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Planning a Labor Day getaway? Here's what you need to know

It's never too early to plan

(CNN) - Sure, Labor Day's official job is to honor anyone in the workforce, but it's also America's sayonara to summer. And for everyone who sweatily slogged through July, the hottest month on Earth on record, it can't come soon enough.

Even though Labor Day is still one week out, it's never too early to plan your getaway. And whether you're hauling your family to the beach, a parade or absolutely nowhere, here's what you need to know about the weather before you knock out one last beach day this Labor Day weekend.

Cooler on the East Coast, hotter on the West Coast

Great news for the middle swath of the country: It'll probably be cooler than usual this Labor Day.

Temperatures in the Midwest and Northeast, in particular, could be anywhere from 5 to 10 degrees cooler than September's typical first-of-the-month temps. Cities like Minneapolis, Chicago, New York and Boston could see highs in the 70s over Labor Day weekend.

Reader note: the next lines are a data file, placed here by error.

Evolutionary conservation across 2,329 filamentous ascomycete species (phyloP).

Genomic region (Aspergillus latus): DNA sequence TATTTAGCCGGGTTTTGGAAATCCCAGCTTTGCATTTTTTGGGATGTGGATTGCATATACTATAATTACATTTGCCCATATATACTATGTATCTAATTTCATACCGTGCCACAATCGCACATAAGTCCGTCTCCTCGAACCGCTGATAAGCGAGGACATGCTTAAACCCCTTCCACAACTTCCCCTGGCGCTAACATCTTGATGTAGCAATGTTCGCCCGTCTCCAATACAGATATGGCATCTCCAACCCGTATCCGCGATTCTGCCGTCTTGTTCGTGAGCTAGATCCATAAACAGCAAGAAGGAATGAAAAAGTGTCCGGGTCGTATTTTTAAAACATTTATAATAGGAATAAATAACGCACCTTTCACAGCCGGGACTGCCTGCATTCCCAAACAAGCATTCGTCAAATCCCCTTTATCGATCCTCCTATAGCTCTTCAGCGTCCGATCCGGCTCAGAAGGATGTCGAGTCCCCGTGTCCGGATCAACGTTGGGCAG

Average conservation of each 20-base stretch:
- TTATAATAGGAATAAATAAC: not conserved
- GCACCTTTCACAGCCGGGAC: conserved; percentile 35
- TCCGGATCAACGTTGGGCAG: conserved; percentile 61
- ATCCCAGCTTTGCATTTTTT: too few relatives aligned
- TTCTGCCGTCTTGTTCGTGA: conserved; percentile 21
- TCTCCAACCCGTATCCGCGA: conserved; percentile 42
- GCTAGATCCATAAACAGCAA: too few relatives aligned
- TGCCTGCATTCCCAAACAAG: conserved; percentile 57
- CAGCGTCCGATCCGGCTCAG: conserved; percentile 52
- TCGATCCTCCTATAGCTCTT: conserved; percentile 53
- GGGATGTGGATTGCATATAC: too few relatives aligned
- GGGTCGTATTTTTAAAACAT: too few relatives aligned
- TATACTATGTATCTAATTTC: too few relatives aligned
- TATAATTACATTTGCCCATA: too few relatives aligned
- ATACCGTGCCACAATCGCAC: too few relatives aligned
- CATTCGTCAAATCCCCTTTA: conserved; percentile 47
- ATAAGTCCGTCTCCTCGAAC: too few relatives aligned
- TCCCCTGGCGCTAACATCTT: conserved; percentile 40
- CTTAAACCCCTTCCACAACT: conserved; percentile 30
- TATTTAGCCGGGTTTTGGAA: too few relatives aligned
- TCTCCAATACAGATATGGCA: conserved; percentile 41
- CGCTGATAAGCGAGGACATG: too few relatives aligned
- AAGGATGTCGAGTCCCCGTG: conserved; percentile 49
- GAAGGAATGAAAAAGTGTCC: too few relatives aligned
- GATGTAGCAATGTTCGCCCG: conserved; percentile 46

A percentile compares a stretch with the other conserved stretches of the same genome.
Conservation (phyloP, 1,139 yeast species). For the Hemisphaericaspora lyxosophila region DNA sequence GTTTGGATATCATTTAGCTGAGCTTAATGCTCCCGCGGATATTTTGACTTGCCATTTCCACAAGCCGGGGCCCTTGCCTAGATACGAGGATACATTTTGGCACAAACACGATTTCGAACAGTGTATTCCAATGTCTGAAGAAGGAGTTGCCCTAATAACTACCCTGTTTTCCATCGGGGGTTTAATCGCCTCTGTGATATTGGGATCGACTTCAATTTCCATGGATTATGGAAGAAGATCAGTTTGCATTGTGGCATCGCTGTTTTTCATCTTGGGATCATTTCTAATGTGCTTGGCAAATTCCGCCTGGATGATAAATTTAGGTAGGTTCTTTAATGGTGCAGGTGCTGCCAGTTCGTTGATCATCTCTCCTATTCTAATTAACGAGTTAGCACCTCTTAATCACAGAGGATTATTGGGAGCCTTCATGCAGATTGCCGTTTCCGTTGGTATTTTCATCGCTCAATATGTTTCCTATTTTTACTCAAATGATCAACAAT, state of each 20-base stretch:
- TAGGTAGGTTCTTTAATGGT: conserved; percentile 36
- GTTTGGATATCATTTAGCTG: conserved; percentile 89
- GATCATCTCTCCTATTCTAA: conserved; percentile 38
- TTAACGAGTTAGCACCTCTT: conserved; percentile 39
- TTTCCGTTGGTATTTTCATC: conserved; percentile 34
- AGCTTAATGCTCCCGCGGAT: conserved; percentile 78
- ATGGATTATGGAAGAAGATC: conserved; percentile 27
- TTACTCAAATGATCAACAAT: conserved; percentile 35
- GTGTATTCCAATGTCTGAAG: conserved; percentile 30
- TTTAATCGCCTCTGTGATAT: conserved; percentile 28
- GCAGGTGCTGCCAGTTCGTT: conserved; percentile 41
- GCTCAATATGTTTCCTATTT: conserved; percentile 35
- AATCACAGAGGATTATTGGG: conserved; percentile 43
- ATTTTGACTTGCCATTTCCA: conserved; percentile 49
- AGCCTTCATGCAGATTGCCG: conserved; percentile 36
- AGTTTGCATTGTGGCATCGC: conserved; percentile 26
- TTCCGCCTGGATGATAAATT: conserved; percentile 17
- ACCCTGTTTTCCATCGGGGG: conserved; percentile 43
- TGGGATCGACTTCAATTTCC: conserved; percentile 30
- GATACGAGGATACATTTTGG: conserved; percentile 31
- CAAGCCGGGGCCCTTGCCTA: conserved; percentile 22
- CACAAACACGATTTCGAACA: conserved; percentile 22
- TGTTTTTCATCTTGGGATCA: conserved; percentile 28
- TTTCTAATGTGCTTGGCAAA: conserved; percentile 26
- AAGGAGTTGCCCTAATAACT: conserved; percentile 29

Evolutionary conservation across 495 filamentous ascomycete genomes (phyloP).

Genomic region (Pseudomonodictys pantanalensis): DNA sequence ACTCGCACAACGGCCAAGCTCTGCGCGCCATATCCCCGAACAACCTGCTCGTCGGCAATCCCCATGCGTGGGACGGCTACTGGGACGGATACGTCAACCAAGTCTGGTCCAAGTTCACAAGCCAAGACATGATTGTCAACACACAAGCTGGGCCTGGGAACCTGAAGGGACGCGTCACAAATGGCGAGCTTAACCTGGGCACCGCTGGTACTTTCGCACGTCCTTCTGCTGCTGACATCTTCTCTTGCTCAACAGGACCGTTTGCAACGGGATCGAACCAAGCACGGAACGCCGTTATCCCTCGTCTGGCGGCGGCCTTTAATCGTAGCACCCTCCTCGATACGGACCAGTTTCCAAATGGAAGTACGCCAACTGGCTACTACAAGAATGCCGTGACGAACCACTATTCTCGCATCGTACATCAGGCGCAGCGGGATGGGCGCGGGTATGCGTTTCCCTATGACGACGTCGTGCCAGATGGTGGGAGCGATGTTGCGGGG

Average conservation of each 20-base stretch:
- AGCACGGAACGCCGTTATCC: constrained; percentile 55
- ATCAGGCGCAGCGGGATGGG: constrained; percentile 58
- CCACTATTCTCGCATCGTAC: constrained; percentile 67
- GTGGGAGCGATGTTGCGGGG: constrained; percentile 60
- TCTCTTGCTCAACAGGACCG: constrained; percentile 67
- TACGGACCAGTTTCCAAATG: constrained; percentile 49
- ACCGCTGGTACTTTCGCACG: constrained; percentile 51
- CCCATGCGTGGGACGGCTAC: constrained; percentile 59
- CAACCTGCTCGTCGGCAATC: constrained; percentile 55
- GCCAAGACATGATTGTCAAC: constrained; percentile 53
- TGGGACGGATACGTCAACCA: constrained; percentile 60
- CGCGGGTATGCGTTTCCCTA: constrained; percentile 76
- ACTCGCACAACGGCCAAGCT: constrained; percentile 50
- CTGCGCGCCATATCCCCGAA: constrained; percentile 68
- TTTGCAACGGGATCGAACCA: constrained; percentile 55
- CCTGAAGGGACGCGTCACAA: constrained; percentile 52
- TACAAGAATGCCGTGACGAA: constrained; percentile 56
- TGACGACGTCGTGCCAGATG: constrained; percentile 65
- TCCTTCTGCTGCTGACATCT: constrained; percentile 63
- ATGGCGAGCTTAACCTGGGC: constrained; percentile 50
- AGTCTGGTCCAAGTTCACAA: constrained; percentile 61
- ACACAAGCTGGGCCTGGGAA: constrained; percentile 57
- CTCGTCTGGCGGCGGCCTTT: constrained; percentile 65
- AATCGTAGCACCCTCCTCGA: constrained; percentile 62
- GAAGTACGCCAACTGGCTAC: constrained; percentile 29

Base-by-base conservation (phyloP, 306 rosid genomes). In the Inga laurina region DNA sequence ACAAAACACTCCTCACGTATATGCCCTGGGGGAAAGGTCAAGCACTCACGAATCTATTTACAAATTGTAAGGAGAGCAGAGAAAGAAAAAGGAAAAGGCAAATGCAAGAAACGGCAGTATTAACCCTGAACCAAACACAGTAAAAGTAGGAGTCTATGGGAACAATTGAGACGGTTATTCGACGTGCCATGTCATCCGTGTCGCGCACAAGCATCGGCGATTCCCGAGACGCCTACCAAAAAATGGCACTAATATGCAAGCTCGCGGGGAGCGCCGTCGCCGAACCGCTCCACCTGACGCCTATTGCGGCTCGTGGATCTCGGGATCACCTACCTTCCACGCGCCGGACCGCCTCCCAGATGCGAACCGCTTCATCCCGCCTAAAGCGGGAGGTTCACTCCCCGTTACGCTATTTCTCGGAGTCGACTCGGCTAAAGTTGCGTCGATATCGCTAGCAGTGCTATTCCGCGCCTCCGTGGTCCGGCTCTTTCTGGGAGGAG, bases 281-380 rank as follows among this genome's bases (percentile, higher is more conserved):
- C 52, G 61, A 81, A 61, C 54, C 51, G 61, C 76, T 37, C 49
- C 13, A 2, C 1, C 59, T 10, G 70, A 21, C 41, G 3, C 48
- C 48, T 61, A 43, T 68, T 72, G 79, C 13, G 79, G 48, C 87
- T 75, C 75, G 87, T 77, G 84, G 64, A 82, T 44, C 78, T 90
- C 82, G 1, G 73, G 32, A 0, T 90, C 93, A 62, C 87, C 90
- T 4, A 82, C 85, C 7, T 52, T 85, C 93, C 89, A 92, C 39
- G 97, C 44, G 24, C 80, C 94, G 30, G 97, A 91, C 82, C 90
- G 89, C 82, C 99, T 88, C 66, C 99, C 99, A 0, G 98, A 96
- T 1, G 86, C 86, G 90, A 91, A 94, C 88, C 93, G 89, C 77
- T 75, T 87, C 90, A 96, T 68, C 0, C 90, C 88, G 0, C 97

In a slight reprieve from highs in the 90s and 100s, Dallas, Atlanta and Washington, DC, could enjoy highs in the 80s over the holiday weekend.

As for the West Coast, well, sorry, guys, but Labor Day may be hotter than usual this year.

Los Angeles residents could see highs approaching 90 degrees, which seems like a good excuse for a dip in the Pacific or an extended ice cream tour of the city.

Tough luck for desert dwellers, too. Phoenix and Las Vegas could bake at highs upward of 100 degrees all weekend, so it may be best to save your trip through the western national parks for a cooler weekend.

Hurricane season is in full force

As the dog days of summer wind down, hurricane season revs up. Positioned at the peak of the Atlantic hurricane season, Labor Day weekend has seen several severe storms over the years.

While a catastrophic storm is unlikely, pockets of rain aren't uncommon at the end of summer. Rain might spoil outdoor festivities in the southwestern US, but it's a welcome change for the region after a dry summer. The South will see scattered storms, too, but anyone who's lived there knows rain can clear up about as quickly as it came.

Storm predictions are usually made no more than five days out, so keep your eyes peeled on the National Hurricane Center's weekend forecasts as Labor Day approaches.

Whatever the weather, spend Labor Day safely: Go heavy on the sunblock (and if you're spending your day on a beach, make sure it's ocean-friendly), keep your cool amid travel crowds and wear white if you want to.

After all, it's your day off.

CNN senior meteorologist Dave Hennen contributed to this report.


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